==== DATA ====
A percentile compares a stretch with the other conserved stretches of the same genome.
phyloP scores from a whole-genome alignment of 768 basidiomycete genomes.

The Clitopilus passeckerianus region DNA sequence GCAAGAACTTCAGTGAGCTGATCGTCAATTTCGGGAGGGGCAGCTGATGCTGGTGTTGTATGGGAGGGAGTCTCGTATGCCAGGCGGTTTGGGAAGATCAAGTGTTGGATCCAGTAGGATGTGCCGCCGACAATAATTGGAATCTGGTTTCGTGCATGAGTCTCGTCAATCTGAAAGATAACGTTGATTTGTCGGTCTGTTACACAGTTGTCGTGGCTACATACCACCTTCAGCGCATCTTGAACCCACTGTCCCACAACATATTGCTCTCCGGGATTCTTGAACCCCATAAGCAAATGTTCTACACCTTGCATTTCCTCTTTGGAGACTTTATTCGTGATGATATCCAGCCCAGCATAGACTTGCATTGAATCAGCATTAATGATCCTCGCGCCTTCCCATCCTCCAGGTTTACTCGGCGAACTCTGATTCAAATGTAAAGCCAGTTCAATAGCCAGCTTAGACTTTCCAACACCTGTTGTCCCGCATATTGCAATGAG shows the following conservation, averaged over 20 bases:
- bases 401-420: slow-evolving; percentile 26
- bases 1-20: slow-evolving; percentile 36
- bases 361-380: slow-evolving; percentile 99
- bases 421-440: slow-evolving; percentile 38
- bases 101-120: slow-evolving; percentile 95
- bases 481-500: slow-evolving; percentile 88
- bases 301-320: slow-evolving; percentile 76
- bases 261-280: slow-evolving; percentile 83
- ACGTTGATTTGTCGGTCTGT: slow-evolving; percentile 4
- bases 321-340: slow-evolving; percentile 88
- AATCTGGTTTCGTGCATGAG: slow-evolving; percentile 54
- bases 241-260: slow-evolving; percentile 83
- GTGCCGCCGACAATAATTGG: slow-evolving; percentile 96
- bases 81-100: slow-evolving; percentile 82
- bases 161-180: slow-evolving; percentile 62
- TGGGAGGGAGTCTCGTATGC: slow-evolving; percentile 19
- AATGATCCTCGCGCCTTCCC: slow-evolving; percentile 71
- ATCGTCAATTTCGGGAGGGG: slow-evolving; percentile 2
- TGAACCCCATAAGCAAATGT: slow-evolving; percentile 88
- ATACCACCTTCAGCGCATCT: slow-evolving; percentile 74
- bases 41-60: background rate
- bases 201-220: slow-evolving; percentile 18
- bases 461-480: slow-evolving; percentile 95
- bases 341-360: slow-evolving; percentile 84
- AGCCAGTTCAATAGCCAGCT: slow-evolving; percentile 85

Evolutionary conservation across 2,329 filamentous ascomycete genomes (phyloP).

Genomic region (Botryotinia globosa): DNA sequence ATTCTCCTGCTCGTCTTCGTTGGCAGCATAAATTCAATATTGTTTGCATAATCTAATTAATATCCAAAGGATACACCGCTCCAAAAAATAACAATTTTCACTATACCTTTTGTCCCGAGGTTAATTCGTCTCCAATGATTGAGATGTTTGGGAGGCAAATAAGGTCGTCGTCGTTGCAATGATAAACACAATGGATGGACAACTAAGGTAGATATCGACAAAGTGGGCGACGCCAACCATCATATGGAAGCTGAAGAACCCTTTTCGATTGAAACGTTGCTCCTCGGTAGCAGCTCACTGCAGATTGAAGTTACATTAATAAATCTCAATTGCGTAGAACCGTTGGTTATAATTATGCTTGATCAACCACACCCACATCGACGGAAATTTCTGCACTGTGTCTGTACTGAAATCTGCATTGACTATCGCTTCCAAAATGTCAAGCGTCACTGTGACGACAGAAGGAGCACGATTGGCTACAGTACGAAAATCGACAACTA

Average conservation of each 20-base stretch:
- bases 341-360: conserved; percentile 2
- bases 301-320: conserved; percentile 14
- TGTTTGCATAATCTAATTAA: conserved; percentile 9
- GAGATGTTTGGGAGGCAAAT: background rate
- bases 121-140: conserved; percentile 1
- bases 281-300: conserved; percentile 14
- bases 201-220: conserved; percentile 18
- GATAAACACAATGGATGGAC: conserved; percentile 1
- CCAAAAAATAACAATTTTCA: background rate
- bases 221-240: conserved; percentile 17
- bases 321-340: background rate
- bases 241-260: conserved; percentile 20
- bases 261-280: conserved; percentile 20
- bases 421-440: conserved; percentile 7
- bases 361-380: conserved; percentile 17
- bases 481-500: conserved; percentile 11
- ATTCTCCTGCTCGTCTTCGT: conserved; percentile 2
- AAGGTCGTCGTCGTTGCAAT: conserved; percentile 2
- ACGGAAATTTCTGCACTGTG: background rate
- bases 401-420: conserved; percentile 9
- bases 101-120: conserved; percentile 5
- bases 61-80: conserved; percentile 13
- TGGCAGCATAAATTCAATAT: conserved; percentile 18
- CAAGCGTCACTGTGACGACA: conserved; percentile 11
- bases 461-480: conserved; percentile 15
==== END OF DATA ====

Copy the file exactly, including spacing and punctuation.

A percentile compares a stretch with the other conserved stretches of the same genome.
phyloP scores from a whole-genome alignment of 768 basidiomycete genomes.

The Clitopilus passeckerianus region DNA sequence GCAAGAACTTCAGTGAGCTGATCGTCAATTTCGGGAGGGGCAGCTGATGCTGGTGTTGTATGGGAGGGAGTCTCGTATGCCAGGCGGTTTGGGAAGATCAAGTGTTGGATCCAGTAGGATGTGCCGCCGACAATAATTGGAATCTGGTTTCGTGCATGAGTCTCGTCAATCTGAAAGATAACGTTGATTTGTCGGTCTGTTACACAGTTGTCGTGGCTACATACCACCTTCAGCGCATCTTGAACCCACTGTCCCACAACATATTGCTCTCCGGGATTCTTGAACCCCATAAGCAAATGTTCTACACCTTGCATTTCCTCTTTGGAGACTTTATTCGTGATGATATCCAGCCCAGCATAGACTTGCATTGAATCAGCATTAATGATCCTCGCGCCTTCCCATCCTCCAGGTTTACTCGGCGAACTCTGATTCAAATGTAAAGCCAGTTCAATAGCCAGCTTAGACTTTCCAACACCTGTTGTCCCGCATATTGCAATGAG shows the following conservation, averaged over 20 bases:
- bases 401-420: slow-evolving; percentile 26
- bases 1-20: slow-evolving; percentile 36
- bases 361-380: slow-evolving; percentile 99
- bases 421-440: slow-evolving; percentile 38
- bases 101-120: slow-evolving; percentile 95
- bases 481-500: slow-evolving; percentile 88
- bases 301-320: slow-evolving; percentile 76
- bases 261-280: slow-evolving; percentile 83
- ACGTTGATTTGTCGGTCTGT: slow-evolving; percentile 4
- bases 321-340: slow-evolving; percentile 88
- AATCTGGTTTCGTGCATGAG: slow-evolving; percentile 54
- bases 241-260: slow-evolving; percentile 83
- GTGCCGCCGACAATAATTGG: slow-evolving; percentile 96
- bases 81-100: slow-evolving; percentile 82
- bases 161-180: slow-evolving; percentile 62
- TGGGAGGGAGTCTCGTATGC: slow-evolving; percentile 19
- AATGATCCTCGCGCCTTCCC: slow-evolving; percentile 71
- ATCGTCAATTTCGGGAGGGG: slow-evolving; percentile 2
- TGAACCCCATAAGCAAATGT: slow-evolving; percentile 88
- ATACCACCTTCAGCGCATCT: slow-evolving; percentile 74
- bases 41-60: background rate
- bases 201-220: slow-evolving; percentile 18
- bases 461-480: slow-evolving; percentile 95
- bases 341-360: slow-evolving; percentile 84
- AGCCAGTTCAATAGCCAGCT: slow-evolving; percentile 85

Evolutionary conservation across 2,329 filamentous ascomycete genomes (phyloP).

Genomic region (Botryotinia globosa): DNA sequence ATTCTCCTGCTCGTCTTCGTTGGCAGCATAAATTCAATATTGTTTGCATAATCTAATTAATATCCAAAGGATACACCGCTCCAAAAAATAACAATTTTCACTATACCTTTTGTCCCGAGGTTAATTCGTCTCCAATGATTGAGATGTTTGGGAGGCAAATAAGGTCGTCGTCGTTGCAATGATAAACACAATGGATGGACAACTAAGGTAGATATCGACAAAGTGGGCGACGCCAACCATCATATGGAAGCTGAAGAACCCTTTTCGATTGAAACGTTGCTCCTCGGTAGCAGCTCACTGCAGATTGAAGTTACATTAATAAATCTCAATTGCGTAGAACCGTTGGTTATAATTATGCTTGATCAACCACACCCACATCGACGGAAATTTCTGCACTGTGTCTGTACTGAAATCTGCATTGACTATCGCTTCCAAAATGTCAAGCGTCACTGTGACGACAGAAGGAGCACGATTGGCTACAGTACGAAAATCGACAACTA

Average conservation of each 20-base stretch:
- bases 341-360: conserved; percentile 2
- bases 301-320: conserved; percentile 14
- TGTTTGCATAATCTAATTAA: conserved; percentile 9
- GAGATGTTTGGGAGGCAAAT: background rate
- bases 121-140: conserved; percentile 1
- bases 281-300: conserved; percentile 14
- bases 201-220: conserved; percentile 18
- GATAAACACAATGGATGGAC: conserved; percentile 1
- CCAAAAAATAACAATTTTCA: background rate
- bases 221-240: conserved; percentile 17
- bases 321-340: background rate
- bases 241-260: conserved; percentile 20
- bases 261-280: conserved; percentile 20
- bases 421-440: conserved; percentile 7
- bases 361-380: conserved; percentile 17
- bases 481-500: conserved; percentile 11
- ATTCTCCTGCTCGTCTTCGT: conserved; percentile 2
- AAGGTCGTCGTCGTTGCAAT: conserved; percentile 2
- ACGGAAATTTCTGCACTGTG: background rate
- bases 401-420: conserved; percentile 9
- bases 101-120: conserved; percentile 5
- bases 61-80: conserved; percentile 13
- TGGCAGCATAAATTCAATAT: conserved; percentile 18
- CAAGCGTCACTGTGACGACA: conserved; percentile 11
- bases 461-480: conserved; percentile 15